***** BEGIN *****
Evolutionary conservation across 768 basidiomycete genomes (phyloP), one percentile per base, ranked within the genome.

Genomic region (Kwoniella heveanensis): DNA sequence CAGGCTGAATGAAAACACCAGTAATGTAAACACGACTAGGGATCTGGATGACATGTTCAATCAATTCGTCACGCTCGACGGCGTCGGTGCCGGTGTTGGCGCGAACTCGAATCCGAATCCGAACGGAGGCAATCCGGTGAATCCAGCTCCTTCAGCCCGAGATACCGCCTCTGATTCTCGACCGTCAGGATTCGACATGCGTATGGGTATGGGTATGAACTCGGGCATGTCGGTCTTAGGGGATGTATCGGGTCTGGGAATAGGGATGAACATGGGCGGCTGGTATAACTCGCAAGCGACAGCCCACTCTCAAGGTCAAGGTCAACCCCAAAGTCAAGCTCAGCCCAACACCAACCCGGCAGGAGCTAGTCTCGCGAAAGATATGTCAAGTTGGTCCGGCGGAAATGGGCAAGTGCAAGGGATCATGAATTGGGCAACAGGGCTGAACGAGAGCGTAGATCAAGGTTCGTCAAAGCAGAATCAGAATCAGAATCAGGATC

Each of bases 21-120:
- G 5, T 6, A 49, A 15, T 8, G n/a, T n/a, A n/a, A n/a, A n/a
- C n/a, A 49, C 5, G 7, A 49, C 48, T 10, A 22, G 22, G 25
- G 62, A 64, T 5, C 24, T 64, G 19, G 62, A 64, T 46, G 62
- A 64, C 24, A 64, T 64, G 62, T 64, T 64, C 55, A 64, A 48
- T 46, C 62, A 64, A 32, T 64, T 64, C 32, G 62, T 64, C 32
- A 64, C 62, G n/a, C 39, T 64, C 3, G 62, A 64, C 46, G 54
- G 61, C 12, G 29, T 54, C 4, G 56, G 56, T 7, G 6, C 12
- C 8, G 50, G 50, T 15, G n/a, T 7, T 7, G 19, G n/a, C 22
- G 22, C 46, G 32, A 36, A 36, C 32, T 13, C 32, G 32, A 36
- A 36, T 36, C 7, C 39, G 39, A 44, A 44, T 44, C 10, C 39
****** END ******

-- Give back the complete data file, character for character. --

Evolutionary conservation across 768 basidiomycete genomes (phyloP), one percentile per base, ranked within the genome.

Genomic region (Kwoniella heveanensis): DNA sequence CAGGCTGAATGAAAACACCAGTAATGTAAACACGACTAGGGATCTGGATGACATGTTCAATCAATTCGTCACGCTCGACGGCGTCGGTGCCGGTGTTGGCGCGAACTCGAATCCGAATCCGAACGGAGGCAATCCGGTGAATCCAGCTCCTTCAGCCCGAGATACCGCCTCTGATTCTCGACCGTCAGGATTCGACATGCGTATGGGTATGGGTATGAACTCGGGCATGTCGGTCTTAGGGGATGTATCGGGTCTGGGAATAGGGATGAACATGGGCGGCTGGTATAACTCGCAAGCGACAGCCCACTCTCAAGGTCAAGGTCAACCCCAAAGTCAAGCTCAGCCCAACACCAACCCGGCAGGAGCTAGTCTCGCGAAAGATATGTCAAGTTGGTCCGGCGGAAATGGGCAAGTGCAAGGGATCATGAATTGGGCAACAGGGCTGAACGAGAGCGTAGATCAAGGTTCGTCAAAGCAGAATCAGAATCAGAATCAGGATC

Each of bases 21-120:
- G 5, T 6, A 49, A 15, T 8, G n/a, T n/a, A n/a, A n/a, A n/a
- C n/a, A 49, C 5, G 7, A 49, C 48, T 10, A 22, G 22, G 25
- G 62, A 64, T 5, C 24, T 64, G 19, G 62, A 64, T 46, G 62
- A 64, C 24, A 64, T 64, G 62, T 64, T 64, C 55, A 64, A 48
- T 46, C 62, A 64, A 32, T 64, T 64, C 32, G 62, T 64, C 32
- A 64, C 62, G n/a, C 39, T 64, C 3, G 62, A 64, C 46, G 54
- G 61, C 12, G 29, T 54, C 4, G 56, G 56, T 7, G 6, C 12
- C 8, G 50, G 50, T 15, G n/a, T 7, T 7, G 19, G n/a, C 22
- G 22, C 46, G 32, A 36, A 36, C 32, T 13, C 32, G 32, A 36
- A 36, T 36, C 7, C 39, G 39, A 44, A 44, T 44, C 10, C 39